Frederick William Jackson (1859-1918)

Frederick William Jackson (1859-1918)  was liked and respected in his day, praised as an artist and renowned for his landscape and marine paintings. It was generally felt that he could have achieved the distinction of RA had it not been for his reticence and modesty. (Jacobs, 1980)  He was born in 1859 at Middleton Junction, Oldham, one of three children, whose father was a photographer. His two brothers were Vincent Jackson, a musician trained at Leipzig Conservatoire, and Charles Arthur Jackson, an art dealer and Manchester gallery owner. Charles supported his brother during his career, helping with both money and materials. Many of Jackson's pictures bear labels inscribed with the address of his brother's gallery, 7 Police Street, Manchester. Jackson died in 1918, aged 59, and was buried in his native Middleton.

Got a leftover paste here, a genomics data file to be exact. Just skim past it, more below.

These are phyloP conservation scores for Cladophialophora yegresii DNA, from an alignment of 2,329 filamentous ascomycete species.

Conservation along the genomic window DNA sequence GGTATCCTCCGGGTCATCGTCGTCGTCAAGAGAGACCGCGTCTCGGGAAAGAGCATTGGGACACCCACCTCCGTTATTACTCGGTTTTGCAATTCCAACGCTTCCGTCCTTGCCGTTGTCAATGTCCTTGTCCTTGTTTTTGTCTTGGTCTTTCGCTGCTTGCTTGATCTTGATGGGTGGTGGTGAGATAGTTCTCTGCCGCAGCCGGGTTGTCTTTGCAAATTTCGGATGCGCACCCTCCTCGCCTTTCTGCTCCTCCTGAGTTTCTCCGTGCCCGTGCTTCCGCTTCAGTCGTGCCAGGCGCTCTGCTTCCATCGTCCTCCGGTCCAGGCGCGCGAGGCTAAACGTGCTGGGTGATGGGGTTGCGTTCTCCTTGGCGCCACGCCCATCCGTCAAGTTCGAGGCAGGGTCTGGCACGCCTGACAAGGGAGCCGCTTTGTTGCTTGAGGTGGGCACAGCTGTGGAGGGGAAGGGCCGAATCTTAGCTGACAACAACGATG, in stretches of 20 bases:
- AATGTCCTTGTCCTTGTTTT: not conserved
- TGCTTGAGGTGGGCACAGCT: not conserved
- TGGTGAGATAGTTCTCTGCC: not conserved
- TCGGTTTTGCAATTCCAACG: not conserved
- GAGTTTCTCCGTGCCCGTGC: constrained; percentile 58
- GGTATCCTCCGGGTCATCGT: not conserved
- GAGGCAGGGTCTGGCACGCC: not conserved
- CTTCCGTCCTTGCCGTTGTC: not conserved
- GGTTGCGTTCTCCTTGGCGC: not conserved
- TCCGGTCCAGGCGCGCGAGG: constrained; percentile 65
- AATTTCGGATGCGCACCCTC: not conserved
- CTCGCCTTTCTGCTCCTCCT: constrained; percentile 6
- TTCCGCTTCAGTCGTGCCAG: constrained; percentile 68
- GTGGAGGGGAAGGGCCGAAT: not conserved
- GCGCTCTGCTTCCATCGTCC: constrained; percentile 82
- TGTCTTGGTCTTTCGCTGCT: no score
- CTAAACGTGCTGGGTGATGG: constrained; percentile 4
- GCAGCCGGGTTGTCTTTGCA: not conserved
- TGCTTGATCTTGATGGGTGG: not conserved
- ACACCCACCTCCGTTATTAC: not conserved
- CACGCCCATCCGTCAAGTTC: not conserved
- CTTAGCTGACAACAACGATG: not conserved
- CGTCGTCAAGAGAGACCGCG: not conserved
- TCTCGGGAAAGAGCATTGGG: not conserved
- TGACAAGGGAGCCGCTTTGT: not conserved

Manchester School - Jackson had relatively little formal training, however, his interest in painting was evident from an early age.  As a boy he went on sketching tours with his friend, the future architect, Edgar Wood. After leaving school he attended evening classes at Oldham School of Art, where he studied painting under John Houghton Hague (1842-1934). Hague's brother, Joshua Anderson Hague (1850–1916), was the leader of a group of young artists known as the 'Manchester School'. This group was making a considerable impact in the mid-1870s and Jackson was drawn towards them. Nearly all these artists had been trained at Manchester Academy of Fine Art and they met together in Wales in the early 1870s at the studio of the self- taught Joseph Knight (1837–1909). They were influenced by the Barbizon School of painters, mid-19th century painters who worked in and around the village of Barbizon on the outskirts of the forest of Fontainebleau, southeast of Paris, and also by Dutch painters, Anthonij (Anton) Rudolf Mauve (1838-1888) and Jozef Israëls (1824-1911), at a time when, in Britain, Dutch paintings were in demand.